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Course they are, I'm more worried about the Daryl behind the gun.
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Old 11-26-2021, 01:49 PM
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Some one tell me why a 1911 has 4 (FOUR) safetys and a Glock has NONE.
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Old 11-26-2021, 01:52 PM
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I’m a big fan of Glocks in general, and the Glock 26 in particular. Yes, they are ugly. Yes, they have no soul. As the great Ken Hackathorn says, “Glocks are the only guns that come out of the box with no pride of ownership.” But the damn things just work.

Yes, they are inherently more “dangerous” to the user than a revolver. Carrying one is akin to carrying a 1911 cocked and locked with the safety off. As has been said, practice and attention to detail is essential. As was also said, the act of holstering poses the greatest risk. I added a striker control device (AKA “The Gadget”) from Tau Development to the Glock 26 I carry most often, and it adds an extra measure of security without adding any steps to firing the gun.

It all boils down to a personal decision, hopefully based on an honest self-assessment of one’s skill level. As for myself, I still carry a revolver 90+% of the time. There is an added component of “intentionality” with a double action revolver that I prefer. Despite the many thousands of rounds I’ve fired through Glocks over the years, I have on occasion—during pistol matches—sent a round downrange a fraction of a second before my sights have settled on the target.
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Old 11-26-2021, 01:54 PM
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Quote:
Originally Posted by Rodan View Post
Lots of good info in the above posts... a Glock is no less safe than any other striker gun. Just use a quality holster for carry.
No less safe? A Glock is safer than many or most striker-fired guns, with its middle-of-the-trigger safety. It is very safe to carry, certainly in a decent holster.

The problem, if it is one, with most striker-fired guns, is holstering. With most hammer guns, round or slabside, one can control the hammer manually when holstering. This is an additional assurance of safe holstering. Even on the Centennials, one can put the index finger behind the trigger when holstering. Does your striker-fired gun offer even this option?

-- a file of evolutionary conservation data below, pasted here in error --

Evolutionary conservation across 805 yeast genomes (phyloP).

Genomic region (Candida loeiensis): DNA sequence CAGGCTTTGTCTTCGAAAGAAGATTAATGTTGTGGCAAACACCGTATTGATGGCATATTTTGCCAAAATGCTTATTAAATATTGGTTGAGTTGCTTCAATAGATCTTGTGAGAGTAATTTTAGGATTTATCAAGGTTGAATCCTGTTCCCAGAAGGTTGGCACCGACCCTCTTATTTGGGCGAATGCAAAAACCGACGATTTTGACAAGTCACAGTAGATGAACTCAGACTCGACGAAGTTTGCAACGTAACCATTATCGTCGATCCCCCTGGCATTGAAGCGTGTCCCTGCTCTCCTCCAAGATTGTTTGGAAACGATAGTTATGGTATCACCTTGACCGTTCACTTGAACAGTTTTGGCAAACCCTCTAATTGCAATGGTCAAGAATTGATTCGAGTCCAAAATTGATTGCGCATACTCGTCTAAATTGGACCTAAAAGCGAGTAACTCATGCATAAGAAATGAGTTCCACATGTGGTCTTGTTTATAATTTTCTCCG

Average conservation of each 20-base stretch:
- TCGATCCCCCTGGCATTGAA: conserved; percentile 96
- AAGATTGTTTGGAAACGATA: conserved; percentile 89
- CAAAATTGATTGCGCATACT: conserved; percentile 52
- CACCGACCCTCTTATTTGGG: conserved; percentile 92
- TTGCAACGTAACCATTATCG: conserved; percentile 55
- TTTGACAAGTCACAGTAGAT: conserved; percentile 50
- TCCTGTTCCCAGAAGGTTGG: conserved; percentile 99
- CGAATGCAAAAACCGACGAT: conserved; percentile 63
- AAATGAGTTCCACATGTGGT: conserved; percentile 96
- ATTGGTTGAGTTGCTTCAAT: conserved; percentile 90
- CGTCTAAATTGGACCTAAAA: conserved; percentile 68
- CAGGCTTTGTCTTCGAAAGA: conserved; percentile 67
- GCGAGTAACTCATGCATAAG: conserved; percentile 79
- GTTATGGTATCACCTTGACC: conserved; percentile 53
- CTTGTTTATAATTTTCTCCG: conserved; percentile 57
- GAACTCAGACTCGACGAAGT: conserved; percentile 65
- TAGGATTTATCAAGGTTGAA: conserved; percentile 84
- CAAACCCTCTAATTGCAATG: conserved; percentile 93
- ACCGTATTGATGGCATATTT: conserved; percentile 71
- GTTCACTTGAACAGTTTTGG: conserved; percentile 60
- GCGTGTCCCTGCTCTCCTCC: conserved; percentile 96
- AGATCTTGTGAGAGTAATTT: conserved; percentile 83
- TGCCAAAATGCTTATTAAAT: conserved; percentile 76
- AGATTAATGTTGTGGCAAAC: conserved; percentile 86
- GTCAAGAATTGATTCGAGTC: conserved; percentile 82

Striker-fired guns can be holstered safely. Often a hammer gun can more easily be holstered even more safely.

Your choice.
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Old 11-26-2021, 01:57 PM
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Were they designed for guys with no thumb in mind?
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Old 11-26-2021, 02:00 PM
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Find some NY trigger springs, 8lb and 12lb
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Old 11-26-2021, 02:42 PM
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Glocks are safe. People? Maybe not so much.

My EDC is a Glock 26. My bride (The One For Whose Happiness I Live) carries one too.

A number of our friends have purchased and now carry Glocks after learning of our preferences and trying ours. I have trained these people in safely carrying, handling and shooting these pistols. Many in our community are pilots. They are accustomed to the practice of training on a specific piece of equipment new to them, even if they are generally familiar with the concept.

I consider the Glock to be an outstanding combat pistol. In my estimation their benefits merit any training necessary to ensure safe carriage, handling and use.

Those same pilots understand the universal applicability of the term 'pilot error', and how to avoid it.
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Old 11-26-2021, 03:18 PM
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I’ve been regularly carrying a Gen 5 G26 for several years. Very accurate, easy to carry, can use mags holding 10-33 rounds and it hasn’t misbehaved yet.
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Old 11-26-2021, 03:37 PM
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I loved my 26…they are great carry guns and I shot it well. My 43x has taken its place as my EDC though..31 rounds on hand with a reload and in a very small package.

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Old 11-26-2021, 03:38 PM
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Just don't "Glock yourself". You wouldn't want to end up with "Glock leg". I wonder where those expressions came from.
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Old 11-26-2021, 03:46 PM
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Thanks. Many good replies here. My friend carries his 43x in condition 3.
I'm still on the fence. 5.5 lb trigger pull concerns me. I might buy it because its a good deal. I don't have to carry it, or keep it for that matter. I could flip it or trade.
The thought of having 11 rounds of 9mm in such a small package does sound appealing.

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Old 11-26-2021, 03:58 PM
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IMO a Glock 26 is a bit heavy for pocket carry. I have a well made Galco horsehide pocket holster for mine that I've relegated to heavy winter coat use only. Even with sturdy pants the weight is too much for me in a pants pocket. In a proper IWO or OWB belt holster the 26 is a great carry choice. Also will work with an ankle rig. Remember it will handle standard G19 and G17 mags too. Great for reloads or as a backup to either. If you want a more DA revolver-like trigger pull consider a NY-1 or NY-2 drop in unit.